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http://dx.doi.org/10.1016/j.mce.2016.09.024DOI Listing
February 2017

Two novel heterozygous missense variations within the GLI2 gene in two unrelated Argentine patients.

Medicina (B Aires) 2016;76(4):213-8

Servicio de Endocrinología, Hospital de Pediatría Prof. Dr. Juan P. Garrahan, Buenos Aires, Argentina. E-mail:

Several heterozygous GLI2 gene mutations have been reported in patients with isolated GH deficiency (IGHD) or multiple pituitary hormone deficiency (MPHD) with or without other malformations. The primary aim of this study was to analyze the presence of GLI2 gene alterations in a cohort of patients with IGHD or MPHD and ectopic/absent posterior pituitary. The coding sequence and flanking intronic regions of GLI2 gene were amplified and directly sequenced from gDNA of 18 affected subjects and relatives. In silico tools were applied to identify the functional impact of newly found variants (Polyphen2, SIFT, Mutation Taster). We identified two novel heterozygous missense variations in two unrelated patients, p.Arg231Gln and p.Arg226Leu, located in the repressor domain of the protein. Both variations affect highly conserved amino acids of the Gli2 protein and were not found in the available databases. In silico tools suggest that these variations might be disease causing. Our study suggests that the GLI2 gene may be one of the candidate genes to analyze when an association of pituitary hormone deficiency and developmental defects in posterior pituitary gland. The highly variable phenotype found suggests the presence of additional unknown factors that could contribute to the phenotype observed in these patients.
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February 2017

GH deficiency status combined with GH receptor polymorphism affects response to GH in children.

Eur J Endocrinol 2015 Dec 4;173(6):777-89. Epub 2015 Sep 4.

Merck Serono SAGeneva, SwitzerlandDépartement de PédiatrieHôpital Mère-Enfant, Université Claude Bernard, Lyon, FranceFederal State Institution 'Endocrinology Scientific Center of Russian Medical Technology'Moscow, RussiaEndocrine ServiceHospital de Pediatría Garrahan, Ciudad Autónoma de Buenos Aires, Buenos Aires, ArgentinaIRCCS Istituto Giannina Gaslini di GenovaClinica Pediatrica, Università di Genova, Genova, ItalyPediatra d.U. Azienda Ospedaliera Universitaria IntegrataUniversità di Verona, Verona, ItalyManchester Academic Health Sciences CentreRoyal Manchester Children's Hospital, 5th Floor, Oxford Road, Manchester M13 9WL, UK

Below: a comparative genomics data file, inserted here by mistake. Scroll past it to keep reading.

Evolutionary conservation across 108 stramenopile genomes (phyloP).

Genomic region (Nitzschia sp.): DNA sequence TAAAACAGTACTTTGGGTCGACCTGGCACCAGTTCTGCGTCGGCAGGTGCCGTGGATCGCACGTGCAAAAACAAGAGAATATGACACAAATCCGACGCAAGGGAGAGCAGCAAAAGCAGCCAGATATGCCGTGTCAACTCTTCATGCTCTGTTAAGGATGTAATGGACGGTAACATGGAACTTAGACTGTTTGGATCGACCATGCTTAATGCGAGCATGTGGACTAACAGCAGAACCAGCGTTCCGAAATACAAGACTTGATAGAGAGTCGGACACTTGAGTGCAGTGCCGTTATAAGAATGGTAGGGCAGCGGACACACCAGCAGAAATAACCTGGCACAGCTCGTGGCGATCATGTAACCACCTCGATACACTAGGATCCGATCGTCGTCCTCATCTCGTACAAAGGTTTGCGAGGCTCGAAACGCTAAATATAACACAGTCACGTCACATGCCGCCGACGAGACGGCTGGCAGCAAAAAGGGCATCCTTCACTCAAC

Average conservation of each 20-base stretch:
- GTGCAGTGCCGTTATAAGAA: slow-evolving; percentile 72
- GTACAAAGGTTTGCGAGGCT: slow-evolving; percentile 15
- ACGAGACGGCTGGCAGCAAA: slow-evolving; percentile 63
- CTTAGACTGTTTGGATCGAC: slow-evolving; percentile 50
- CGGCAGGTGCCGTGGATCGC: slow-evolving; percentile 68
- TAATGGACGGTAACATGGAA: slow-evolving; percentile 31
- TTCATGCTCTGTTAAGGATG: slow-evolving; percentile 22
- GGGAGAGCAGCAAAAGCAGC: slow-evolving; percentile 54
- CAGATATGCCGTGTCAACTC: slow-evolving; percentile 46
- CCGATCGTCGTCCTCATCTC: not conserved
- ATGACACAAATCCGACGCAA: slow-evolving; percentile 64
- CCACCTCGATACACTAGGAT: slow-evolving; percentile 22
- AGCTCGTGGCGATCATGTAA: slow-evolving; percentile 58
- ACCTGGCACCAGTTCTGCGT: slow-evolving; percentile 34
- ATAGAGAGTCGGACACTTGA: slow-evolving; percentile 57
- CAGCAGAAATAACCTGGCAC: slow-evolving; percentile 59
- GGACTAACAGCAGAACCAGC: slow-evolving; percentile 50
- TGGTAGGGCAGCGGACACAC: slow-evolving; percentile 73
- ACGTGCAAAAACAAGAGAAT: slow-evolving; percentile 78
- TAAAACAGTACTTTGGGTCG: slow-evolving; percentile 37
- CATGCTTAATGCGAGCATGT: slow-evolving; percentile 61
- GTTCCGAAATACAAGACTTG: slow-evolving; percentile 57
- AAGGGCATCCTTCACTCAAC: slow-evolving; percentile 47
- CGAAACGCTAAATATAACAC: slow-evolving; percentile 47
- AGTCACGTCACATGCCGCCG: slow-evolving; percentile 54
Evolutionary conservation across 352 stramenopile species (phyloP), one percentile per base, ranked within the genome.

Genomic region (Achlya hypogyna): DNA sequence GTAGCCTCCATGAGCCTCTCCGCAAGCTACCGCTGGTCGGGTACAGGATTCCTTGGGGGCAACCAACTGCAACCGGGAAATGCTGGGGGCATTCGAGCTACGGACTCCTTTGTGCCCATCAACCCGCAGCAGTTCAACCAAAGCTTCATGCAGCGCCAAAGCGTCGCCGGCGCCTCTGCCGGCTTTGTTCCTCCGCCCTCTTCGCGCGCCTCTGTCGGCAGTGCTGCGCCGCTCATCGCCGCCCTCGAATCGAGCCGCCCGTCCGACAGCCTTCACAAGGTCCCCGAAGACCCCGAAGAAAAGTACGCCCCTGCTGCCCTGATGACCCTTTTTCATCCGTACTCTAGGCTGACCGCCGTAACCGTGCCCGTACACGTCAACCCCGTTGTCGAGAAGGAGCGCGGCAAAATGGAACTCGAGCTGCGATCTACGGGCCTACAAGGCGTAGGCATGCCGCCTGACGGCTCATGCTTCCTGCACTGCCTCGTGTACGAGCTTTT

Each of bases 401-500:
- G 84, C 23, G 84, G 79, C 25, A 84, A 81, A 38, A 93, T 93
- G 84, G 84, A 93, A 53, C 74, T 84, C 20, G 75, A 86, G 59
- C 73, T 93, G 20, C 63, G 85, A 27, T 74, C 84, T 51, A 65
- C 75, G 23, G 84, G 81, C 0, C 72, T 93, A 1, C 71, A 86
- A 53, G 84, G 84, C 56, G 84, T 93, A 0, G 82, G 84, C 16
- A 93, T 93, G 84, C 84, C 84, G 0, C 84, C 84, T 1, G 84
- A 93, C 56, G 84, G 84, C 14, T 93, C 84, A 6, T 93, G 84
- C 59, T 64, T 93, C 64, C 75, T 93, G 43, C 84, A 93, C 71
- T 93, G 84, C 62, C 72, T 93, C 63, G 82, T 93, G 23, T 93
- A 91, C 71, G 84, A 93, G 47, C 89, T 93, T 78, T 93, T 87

Meta-analysis has shown a modest improvement in first-year growth response to recombinant human GH (r-hGH) for carriers of the exon 3-deleted GH receptor (GHRd3) polymorphism but with significant interstudy variability. The associations between GHRd3 and growth response to r-hGH over 3 years in relation to severity of GH deficiency (GHD) were investigated in patients from 14 countries. Treatment-naïve pre-pubertal children with GHD were enrolled from the PREDICT studies (NCT00256126 and NCT00699855), categorized by peak GH level (peak GH) during provocation test: ≤4 μg/l (severe GHD; n=45) and >4 to <10 μg/l mild GHD; n=49) and genotyped for the GHRd3 polymorphism (full length (fl/fl, fl/d3, d3/d3). Gene expression (GE) profiles were characterized at baseline. Changes in growth (height (cm) and SDS) over 3 years were measured. There was a dichotomous influence of GHRd3 polymorphism on response to r-hGH, dependent on peak GH level. GH peak level (higher vs lower) and GHRd3 (fl/fl vs d3 carriers) combined status was associated with height change over 3 years (P<0.05). GHRd3 carriers with lower peak GH had lower growth than subjects with fl/fl (median difference after 3 years -3.3 cm; -0.3 SDS). Conversely, GHRd3 carriers with higher peak GH had better growth (+2.7 cm; +0.2 SDS). Similar patterns were observed for GH-dependent biomarkers. GE profiles were significantly different between the groups, indicating that the interaction between GH status and GHRd3 carriage can be identified at a transcriptomic level. This study demonstrates that responses to r-hGH depend on the interaction between GHD severity and GHRd3 carriage.
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http://dx.doi.org/10.1530/EJE-15-0474DOI Listing